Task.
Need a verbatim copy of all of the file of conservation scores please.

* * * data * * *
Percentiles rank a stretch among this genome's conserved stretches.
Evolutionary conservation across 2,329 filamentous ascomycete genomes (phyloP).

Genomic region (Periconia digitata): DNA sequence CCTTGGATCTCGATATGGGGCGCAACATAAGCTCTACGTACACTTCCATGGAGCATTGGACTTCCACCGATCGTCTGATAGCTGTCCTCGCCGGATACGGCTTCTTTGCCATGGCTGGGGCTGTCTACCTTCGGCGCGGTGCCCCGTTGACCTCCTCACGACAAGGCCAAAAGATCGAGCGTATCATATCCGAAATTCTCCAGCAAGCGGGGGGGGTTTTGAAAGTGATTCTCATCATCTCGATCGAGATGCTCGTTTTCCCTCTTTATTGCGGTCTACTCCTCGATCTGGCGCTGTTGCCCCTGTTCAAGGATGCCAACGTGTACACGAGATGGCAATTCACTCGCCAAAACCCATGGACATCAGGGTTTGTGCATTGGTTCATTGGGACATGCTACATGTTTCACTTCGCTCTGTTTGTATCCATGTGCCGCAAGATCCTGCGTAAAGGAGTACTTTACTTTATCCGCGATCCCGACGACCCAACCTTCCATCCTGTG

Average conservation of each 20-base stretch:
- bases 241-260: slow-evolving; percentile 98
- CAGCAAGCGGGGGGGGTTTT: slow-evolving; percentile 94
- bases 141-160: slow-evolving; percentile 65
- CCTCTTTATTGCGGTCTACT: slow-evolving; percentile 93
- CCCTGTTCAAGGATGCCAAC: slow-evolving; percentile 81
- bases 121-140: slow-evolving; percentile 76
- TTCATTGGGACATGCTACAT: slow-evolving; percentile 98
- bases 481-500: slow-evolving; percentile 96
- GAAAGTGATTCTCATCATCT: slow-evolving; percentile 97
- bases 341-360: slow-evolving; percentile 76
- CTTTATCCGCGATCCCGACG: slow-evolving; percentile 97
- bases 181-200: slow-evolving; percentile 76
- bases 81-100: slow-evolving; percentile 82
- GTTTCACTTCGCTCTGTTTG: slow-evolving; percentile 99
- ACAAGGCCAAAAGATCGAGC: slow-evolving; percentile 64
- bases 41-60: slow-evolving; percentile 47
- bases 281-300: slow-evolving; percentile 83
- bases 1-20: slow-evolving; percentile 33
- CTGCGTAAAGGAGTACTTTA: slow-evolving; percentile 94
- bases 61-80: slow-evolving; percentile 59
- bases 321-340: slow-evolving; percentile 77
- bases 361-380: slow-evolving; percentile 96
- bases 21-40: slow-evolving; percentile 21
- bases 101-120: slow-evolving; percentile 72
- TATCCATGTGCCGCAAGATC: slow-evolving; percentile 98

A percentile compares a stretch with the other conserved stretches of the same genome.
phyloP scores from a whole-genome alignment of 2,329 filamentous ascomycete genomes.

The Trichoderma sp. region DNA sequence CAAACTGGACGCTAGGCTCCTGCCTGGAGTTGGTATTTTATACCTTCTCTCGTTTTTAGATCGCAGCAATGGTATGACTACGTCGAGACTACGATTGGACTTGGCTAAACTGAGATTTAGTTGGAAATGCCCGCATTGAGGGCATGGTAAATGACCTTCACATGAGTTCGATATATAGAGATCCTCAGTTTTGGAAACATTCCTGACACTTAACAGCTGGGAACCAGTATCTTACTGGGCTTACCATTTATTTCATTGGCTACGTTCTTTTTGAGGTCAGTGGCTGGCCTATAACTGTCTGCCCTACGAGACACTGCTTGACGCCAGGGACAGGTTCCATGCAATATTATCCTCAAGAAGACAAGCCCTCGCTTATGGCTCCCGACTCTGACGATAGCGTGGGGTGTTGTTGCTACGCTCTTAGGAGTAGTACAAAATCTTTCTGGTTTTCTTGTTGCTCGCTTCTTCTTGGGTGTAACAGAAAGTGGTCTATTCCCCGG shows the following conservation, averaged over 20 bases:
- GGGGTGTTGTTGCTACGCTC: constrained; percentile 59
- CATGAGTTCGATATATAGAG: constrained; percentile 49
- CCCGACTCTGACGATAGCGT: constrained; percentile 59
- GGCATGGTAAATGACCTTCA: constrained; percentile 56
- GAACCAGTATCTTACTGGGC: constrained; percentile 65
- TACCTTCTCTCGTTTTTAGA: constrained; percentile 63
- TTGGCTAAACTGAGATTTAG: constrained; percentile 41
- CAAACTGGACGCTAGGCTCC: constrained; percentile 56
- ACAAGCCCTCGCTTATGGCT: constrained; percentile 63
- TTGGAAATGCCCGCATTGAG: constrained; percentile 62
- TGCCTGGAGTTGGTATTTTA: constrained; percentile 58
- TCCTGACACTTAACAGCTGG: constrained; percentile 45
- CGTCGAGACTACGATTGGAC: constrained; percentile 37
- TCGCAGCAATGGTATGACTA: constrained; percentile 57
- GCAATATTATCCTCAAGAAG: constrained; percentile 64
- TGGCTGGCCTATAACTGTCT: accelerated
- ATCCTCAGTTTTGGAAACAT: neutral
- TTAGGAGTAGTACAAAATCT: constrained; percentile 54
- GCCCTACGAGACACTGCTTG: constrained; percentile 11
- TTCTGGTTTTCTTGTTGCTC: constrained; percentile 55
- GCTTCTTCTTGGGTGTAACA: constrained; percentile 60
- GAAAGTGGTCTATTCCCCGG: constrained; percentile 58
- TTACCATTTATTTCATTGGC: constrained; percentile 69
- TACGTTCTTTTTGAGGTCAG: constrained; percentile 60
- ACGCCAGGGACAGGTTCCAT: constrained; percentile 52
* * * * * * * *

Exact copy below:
Percentiles rank a stretch among this genome's conserved stretches.
Evolutionary conservation across 2,329 filamentous ascomycete genomes (phyloP).

Genomic region (Periconia digitata): DNA sequence CCTTGGATCTCGATATGGGGCGCAACATAAGCTCTACGTACACTTCCATGGAGCATTGGACTTCCACCGATCGTCTGATAGCTGTCCTCGCCGGATACGGCTTCTTTGCCATGGCTGGGGCTGTCTACCTTCGGCGCGGTGCCCCGTTGACCTCCTCACGACAAGGCCAAAAGATCGAGCGTATCATATCCGAAATTCTCCAGCAAGCGGGGGGGGTTTTGAAAGTGATTCTCATCATCTCGATCGAGATGCTCGTTTTCCCTCTTTATTGCGGTCTACTCCTCGATCTGGCGCTGTTGCCCCTGTTCAAGGATGCCAACGTGTACACGAGATGGCAATTCACTCGCCAAAACCCATGGACATCAGGGTTTGTGCATTGGTTCATTGGGACATGCTACATGTTTCACTTCGCTCTGTTTGTATCCATGTGCCGCAAGATCCTGCGTAAAGGAGTACTTTACTTTATCCGCGATCCCGACGACCCAACCTTCCATCCTGTG

Average conservation of each 20-base stretch:
- bases 241-260: slow-evolving; percentile 98
- CAGCAAGCGGGGGGGGTTTT: slow-evolving; percentile 94
- bases 141-160: slow-evolving; percentile 65
- CCTCTTTATTGCGGTCTACT: slow-evolving; percentile 93
- CCCTGTTCAAGGATGCCAAC: slow-evolving; percentile 81
- bases 121-140: slow-evolving; percentile 76
- TTCATTGGGACATGCTACAT: slow-evolving; percentile 98
- bases 481-500: slow-evolving; percentile 96
- GAAAGTGATTCTCATCATCT: slow-evolving; percentile 97
- bases 341-360: slow-evolving; percentile 76
- CTTTATCCGCGATCCCGACG: slow-evolving; percentile 97
- bases 181-200: slow-evolving; percentile 76
- bases 81-100: slow-evolving; percentile 82
- GTTTCACTTCGCTCTGTTTG: slow-evolving; percentile 99
- ACAAGGCCAAAAGATCGAGC: slow-evolving; percentile 64
- bases 41-60: slow-evolving; percentile 47
- bases 281-300: slow-evolving; percentile 83
- bases 1-20: slow-evolving; percentile 33
- CTGCGTAAAGGAGTACTTTA: slow-evolving; percentile 94
- bases 61-80: slow-evolving; percentile 59
- bases 321-340: slow-evolving; percentile 77
- bases 361-380: slow-evolving; percentile 96
- bases 21-40: slow-evolving; percentile 21
- bases 101-120: slow-evolving; percentile 72
- TATCCATGTGCCGCAAGATC: slow-evolving; percentile 98

A percentile compares a stretch with the other conserved stretches of the same genome.
phyloP scores from a whole-genome alignment of 2,329 filamentous ascomycete genomes.

The Trichoderma sp. region DNA sequence CAAACTGGACGCTAGGCTCCTGCCTGGAGTTGGTATTTTATACCTTCTCTCGTTTTTAGATCGCAGCAATGGTATGACTACGTCGAGACTACGATTGGACTTGGCTAAACTGAGATTTAGTTGGAAATGCCCGCATTGAGGGCATGGTAAATGACCTTCACATGAGTTCGATATATAGAGATCCTCAGTTTTGGAAACATTCCTGACACTTAACAGCTGGGAACCAGTATCTTACTGGGCTTACCATTTATTTCATTGGCTACGTTCTTTTTGAGGTCAGTGGCTGGCCTATAACTGTCTGCCCTACGAGACACTGCTTGACGCCAGGGACAGGTTCCATGCAATATTATCCTCAAGAAGACAAGCCCTCGCTTATGGCTCCCGACTCTGACGATAGCGTGGGGTGTTGTTGCTACGCTCTTAGGAGTAGTACAAAATCTTTCTGGTTTTCTTGTTGCTCGCTTCTTCTTGGGTGTAACAGAAAGTGGTCTATTCCCCGG shows the following conservation, averaged over 20 bases:
- GGGGTGTTGTTGCTACGCTC: constrained; percentile 59
- CATGAGTTCGATATATAGAG: constrained; percentile 49
- CCCGACTCTGACGATAGCGT: constrained; percentile 59
- GGCATGGTAAATGACCTTCA: constrained; percentile 56
- GAACCAGTATCTTACTGGGC: constrained; percentile 65
- TACCTTCTCTCGTTTTTAGA: constrained; percentile 63
- TTGGCTAAACTGAGATTTAG: constrained; percentile 41
- CAAACTGGACGCTAGGCTCC: constrained; percentile 56
- ACAAGCCCTCGCTTATGGCT: constrained; percentile 63
- TTGGAAATGCCCGCATTGAG: constrained; percentile 62
- TGCCTGGAGTTGGTATTTTA: constrained; percentile 58
- TCCTGACACTTAACAGCTGG: constrained; percentile 45
- CGTCGAGACTACGATTGGAC: constrained; percentile 37
- TCGCAGCAATGGTATGACTA: constrained; percentile 57
- GCAATATTATCCTCAAGAAG: constrained; percentile 64
- TGGCTGGCCTATAACTGTCT: accelerated
- ATCCTCAGTTTTGGAAACAT: neutral
- TTAGGAGTAGTACAAAATCT: constrained; percentile 54
- GCCCTACGAGACACTGCTTG: constrained; percentile 11
- TTCTGGTTTTCTTGTTGCTC: constrained; percentile 55
- GCTTCTTCTTGGGTGTAACA: constrained; percentile 60
- GAAAGTGGTCTATTCCCCGG: constrained; percentile 58
- TTACCATTTATTTCATTGGC: constrained; percentile 69
- TACGTTCTTTTTGAGGTCAG: constrained; percentile 60
- ACGCCAGGGACAGGTTCCAT: constrained; percentile 52